R ~=~ {sum from {i in S_{1994-B}} w_i~ y_i} over {sum from {i in S_{1993~ union ~1994-A}} w_i ~y_i} ~=~

{y bar_{1994-B}} over {y bar_{1993~ union ~1994-A}}

The latter equality is true because the sample weights in the pooled 1993 and 1994-A sample were adjusted slightly so that they would sum to the same demographic control totals as the 1994-B sample across the variables typically used in the NHSDA post stratification procedure.

Model-Based Adjustment

A model based method of computing adjustments that would account for the changes in the NHSDA methodology was used for estimates of the use of the more prevalent drugs including lifetime, past year and past month use of alcohol, marijuana, cigarettes, any illicit drug as well as past month binge drinking and past month heavy drinking. It was also used for measures of perceived risk of harm, but only for items which had wording changes in 1994.

The model that was used is based on a constrained exponential model originally proposed by Deville & Särndal (1992). Similar to the ratio adjustment, this method of adjusting previous estimates models the combined effect of all measurement error differences between the new and old methodologies. This model offers the primary advantages of allowing (1) a greater numberof potentially significant explanatory variables in the adjustment and (2) bounding the resulting adjustment between predetermined thresholds. This a priori bounding eliminates extreme adjustments that might otherwise occur, particularly for small subpopulations. Additionally, the model fitting procedure used to compute the adjustment forces the adjusted 1994-A estimates to equal the 1994-B estimates within the subpopulations represented by the dummy variables in the vector of model predictors. Mathematically, this model can be expressed as follows:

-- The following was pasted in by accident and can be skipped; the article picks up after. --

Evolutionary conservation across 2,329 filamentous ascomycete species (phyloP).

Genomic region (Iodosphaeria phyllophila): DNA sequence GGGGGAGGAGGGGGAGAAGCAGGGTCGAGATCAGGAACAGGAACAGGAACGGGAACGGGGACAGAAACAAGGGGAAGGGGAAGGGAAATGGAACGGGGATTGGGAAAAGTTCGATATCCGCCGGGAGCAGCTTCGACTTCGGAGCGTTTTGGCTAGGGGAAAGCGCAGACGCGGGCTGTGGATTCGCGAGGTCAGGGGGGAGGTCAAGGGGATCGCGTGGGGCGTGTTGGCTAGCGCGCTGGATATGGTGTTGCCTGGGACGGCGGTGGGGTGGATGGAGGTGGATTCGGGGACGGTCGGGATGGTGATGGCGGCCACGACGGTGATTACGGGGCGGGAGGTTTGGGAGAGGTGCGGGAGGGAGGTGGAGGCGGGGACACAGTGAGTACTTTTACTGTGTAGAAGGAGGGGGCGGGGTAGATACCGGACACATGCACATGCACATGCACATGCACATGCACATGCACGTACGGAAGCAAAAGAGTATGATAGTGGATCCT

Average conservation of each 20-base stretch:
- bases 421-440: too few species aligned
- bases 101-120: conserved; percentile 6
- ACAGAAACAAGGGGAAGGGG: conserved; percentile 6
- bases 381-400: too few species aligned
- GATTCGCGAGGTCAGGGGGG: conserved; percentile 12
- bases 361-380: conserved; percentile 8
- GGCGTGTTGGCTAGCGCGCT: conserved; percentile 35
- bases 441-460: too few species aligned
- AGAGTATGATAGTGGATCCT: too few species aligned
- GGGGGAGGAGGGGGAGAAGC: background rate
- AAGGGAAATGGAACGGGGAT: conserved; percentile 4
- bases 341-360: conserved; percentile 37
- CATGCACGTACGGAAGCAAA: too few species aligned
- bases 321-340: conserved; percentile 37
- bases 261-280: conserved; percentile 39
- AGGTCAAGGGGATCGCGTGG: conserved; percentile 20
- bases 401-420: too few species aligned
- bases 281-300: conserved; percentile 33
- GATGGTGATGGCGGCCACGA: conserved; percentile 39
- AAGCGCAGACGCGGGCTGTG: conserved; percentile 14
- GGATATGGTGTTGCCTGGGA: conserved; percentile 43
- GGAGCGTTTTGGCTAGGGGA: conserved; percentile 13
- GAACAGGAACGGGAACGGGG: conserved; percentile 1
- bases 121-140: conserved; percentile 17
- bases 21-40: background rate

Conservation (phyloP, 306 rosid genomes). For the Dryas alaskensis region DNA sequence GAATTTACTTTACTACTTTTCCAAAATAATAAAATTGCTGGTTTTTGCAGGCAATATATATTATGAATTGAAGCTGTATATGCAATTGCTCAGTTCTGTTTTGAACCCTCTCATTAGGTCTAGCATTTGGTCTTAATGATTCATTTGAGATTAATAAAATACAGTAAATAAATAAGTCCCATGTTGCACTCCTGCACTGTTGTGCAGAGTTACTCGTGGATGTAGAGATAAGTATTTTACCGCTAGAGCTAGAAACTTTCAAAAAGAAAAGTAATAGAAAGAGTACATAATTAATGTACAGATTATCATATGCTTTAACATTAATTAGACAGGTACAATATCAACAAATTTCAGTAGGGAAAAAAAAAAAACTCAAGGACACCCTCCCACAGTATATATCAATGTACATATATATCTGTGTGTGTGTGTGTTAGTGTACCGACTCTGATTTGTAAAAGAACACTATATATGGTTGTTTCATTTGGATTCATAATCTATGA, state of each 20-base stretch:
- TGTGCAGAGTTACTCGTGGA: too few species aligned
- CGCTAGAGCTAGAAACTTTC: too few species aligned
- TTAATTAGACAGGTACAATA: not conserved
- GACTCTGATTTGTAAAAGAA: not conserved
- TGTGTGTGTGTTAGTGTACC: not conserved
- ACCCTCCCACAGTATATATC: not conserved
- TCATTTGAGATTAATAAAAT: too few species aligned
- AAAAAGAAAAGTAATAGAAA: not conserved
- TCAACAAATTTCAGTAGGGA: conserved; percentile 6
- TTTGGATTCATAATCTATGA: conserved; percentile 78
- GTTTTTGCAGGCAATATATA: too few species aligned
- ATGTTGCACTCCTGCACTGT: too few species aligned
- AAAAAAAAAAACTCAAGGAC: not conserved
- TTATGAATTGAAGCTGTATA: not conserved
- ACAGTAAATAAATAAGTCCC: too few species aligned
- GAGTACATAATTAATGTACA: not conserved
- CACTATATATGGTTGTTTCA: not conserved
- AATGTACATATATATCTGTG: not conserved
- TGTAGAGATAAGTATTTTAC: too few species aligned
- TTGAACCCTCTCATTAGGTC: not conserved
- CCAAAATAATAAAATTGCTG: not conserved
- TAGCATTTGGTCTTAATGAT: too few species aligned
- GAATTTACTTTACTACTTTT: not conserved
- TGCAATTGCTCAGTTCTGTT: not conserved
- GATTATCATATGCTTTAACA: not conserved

R_i~=~{L(U-1) ~+~ U(1-L) e^{-AX_i beta} } over

{(U-1) ~+~ (1-L) e^{-AX_i beta} } (1)

Where the ratio adjustment R i can be interpreted as:

R_i~={ FUNC {Probability~Of~Reporting~Use~With~The~New~Survey~Methodology}} over

{ FUNC {Probability~Of~Reporting~Use~With~The~Old~Survey~Methodology}}

In equation (1) the constant A is simply a scale factor set equal toleft[ U-L right]~ DIV ~left[ (1-L)(U-1) right], beta are the model coefficients, and X_i

is a vector of explanatory variables. The explanatory variables considered in the models consisted of the categorical indicator variables for age group and race/ethnicity. The parameters L and U are the predetermined constants that force the estimated R_i

to be

L ~<=~ R_{i}~ <=~ U ~~~~~~~~~ func {for ~\all~ i ~\and~\for~\any~\value~\of~X_i beta}


Notice that if the constant L is set equal to zero and U approaches _ , then the constant A approaches 1, and equation (1) reduces to the familiar, unconstrained exponential model:

R_i~=~{e^{-X_i beta} }.

The model parameter vector beta

in (1) was estimated by solving the generalized raking equations:

Sum from {i in S_{1994-A}} w_i ~R_i~X_i^T~y_i ~~=~~

Sum from {i in S_{1994-B}} w_i ~X_i^T~y_i

subject to the constraints.

Notice from the above raking equations that the estimated adjustment R_i

forces the 1994-A estimate to equal the 1994-B estimate for any subpopulation represented by an indicator variable in X_i

. Therefore, for example, if an appropriate indicator for the age group=12-17 year-olds was included in X_i

, then the model-based estimate of the R_i‘s would produce an adjusted prevalence estimate using the 1994-A sample that exactly equaled the prevalence estimate generated from the 1994-B sample for the 12-17 year-old age group.

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This page was last updated on February 05, 2009.